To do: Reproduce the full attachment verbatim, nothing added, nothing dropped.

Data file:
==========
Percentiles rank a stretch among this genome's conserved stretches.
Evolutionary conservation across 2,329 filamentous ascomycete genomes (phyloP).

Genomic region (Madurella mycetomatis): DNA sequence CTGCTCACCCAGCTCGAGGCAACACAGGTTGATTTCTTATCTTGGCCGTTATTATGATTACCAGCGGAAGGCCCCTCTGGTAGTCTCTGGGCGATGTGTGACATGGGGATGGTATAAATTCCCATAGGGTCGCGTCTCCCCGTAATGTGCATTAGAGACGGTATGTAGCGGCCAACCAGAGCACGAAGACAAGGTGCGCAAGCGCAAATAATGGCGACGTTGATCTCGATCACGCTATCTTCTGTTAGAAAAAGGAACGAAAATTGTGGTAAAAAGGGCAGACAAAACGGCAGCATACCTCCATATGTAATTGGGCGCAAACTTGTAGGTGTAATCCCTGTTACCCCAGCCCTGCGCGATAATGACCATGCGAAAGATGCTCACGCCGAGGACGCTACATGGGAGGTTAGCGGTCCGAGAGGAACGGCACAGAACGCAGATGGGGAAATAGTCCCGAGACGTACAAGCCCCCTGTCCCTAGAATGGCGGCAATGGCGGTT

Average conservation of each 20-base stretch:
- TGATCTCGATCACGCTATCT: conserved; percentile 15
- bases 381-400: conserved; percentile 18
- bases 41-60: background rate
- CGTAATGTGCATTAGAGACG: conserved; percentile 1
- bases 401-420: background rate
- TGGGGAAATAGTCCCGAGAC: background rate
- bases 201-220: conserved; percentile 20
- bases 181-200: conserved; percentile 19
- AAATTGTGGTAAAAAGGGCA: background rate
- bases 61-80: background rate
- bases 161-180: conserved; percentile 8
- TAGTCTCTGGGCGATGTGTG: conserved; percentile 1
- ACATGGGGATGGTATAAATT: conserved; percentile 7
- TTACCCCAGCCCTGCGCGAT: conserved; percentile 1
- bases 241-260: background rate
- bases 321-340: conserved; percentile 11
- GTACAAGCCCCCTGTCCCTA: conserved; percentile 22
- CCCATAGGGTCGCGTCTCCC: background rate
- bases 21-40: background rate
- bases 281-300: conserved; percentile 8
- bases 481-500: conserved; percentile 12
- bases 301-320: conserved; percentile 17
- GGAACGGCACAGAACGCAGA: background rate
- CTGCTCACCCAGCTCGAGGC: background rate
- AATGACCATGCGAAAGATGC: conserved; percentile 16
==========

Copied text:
Percentiles rank a stretch among this genome's conserved stretches.
Evolutionary conservation across 2,329 filamentous ascomycete genomes (phyloP).

Genomic region (Madurella mycetomatis): DNA sequence CTGCTCACCCAGCTCGAGGCAACACAGGTTGATTTCTTATCTTGGCCGTTATTATGATTACCAGCGGAAGGCCCCTCTGGTAGTCTCTGGGCGATGTGTGACATGGGGATGGTATAAATTCCCATAGGGTCGCGTCTCCCCGTAATGTGCATTAGAGACGGTATGTAGCGGCCAACCAGAGCACGAAGACAAGGTGCGCAAGCGCAAATAATGGCGACGTTGATCTCGATCACGCTATCTTCTGTTAGAAAAAGGAACGAAAATTGTGGTAAAAAGGGCAGACAAAACGGCAGCATACCTCCATATGTAATTGGGCGCAAACTTGTAGGTGTAATCCCTGTTACCCCAGCCCTGCGCGATAATGACCATGCGAAAGATGCTCACGCCGAGGACGCTACATGGGAGGTTAGCGGTCCGAGAGGAACGGCACAGAACGCAGATGGGGAAATAGTCCCGAGACGTACAAGCCCCCTGTCCCTAGAATGGCGGCAATGGCGGTT

Average conservation of each 20-base stretch:
- TGATCTCGATCACGCTATCT: conserved; percentile 15
- bases 381-400: conserved; percentile 18
- bases 41-60: background rate
- CGTAATGTGCATTAGAGACG: conserved; percentile 1
- bases 401-420: background rate
- TGGGGAAATAGTCCCGAGAC: background rate
- bases 201-220: conserved; percentile 20
- bases 181-200: conserved; percentile 19
- AAATTGTGGTAAAAAGGGCA: background rate
- bases 61-80: background rate
- bases 161-180: conserved; percentile 8
- TAGTCTCTGGGCGATGTGTG: conserved; percentile 1
- ACATGGGGATGGTATAAATT: conserved; percentile 7
- TTACCCCAGCCCTGCGCGAT: conserved; percentile 1
- bases 241-260: background rate
- bases 321-340: conserved; percentile 11
- GTACAAGCCCCCTGTCCCTA: conserved; percentile 22
- CCCATAGGGTCGCGTCTCCC: background rate
- bases 21-40: background rate
- bases 281-300: conserved; percentile 8
- bases 481-500: conserved; percentile 12
- bases 301-320: conserved; percentile 17
- GGAACGGCACAGAACGCAGA: background rate
- CTGCTCACCCAGCTCGAGGC: background rate
- AATGACCATGCGAAAGATGC: conserved; percentile 16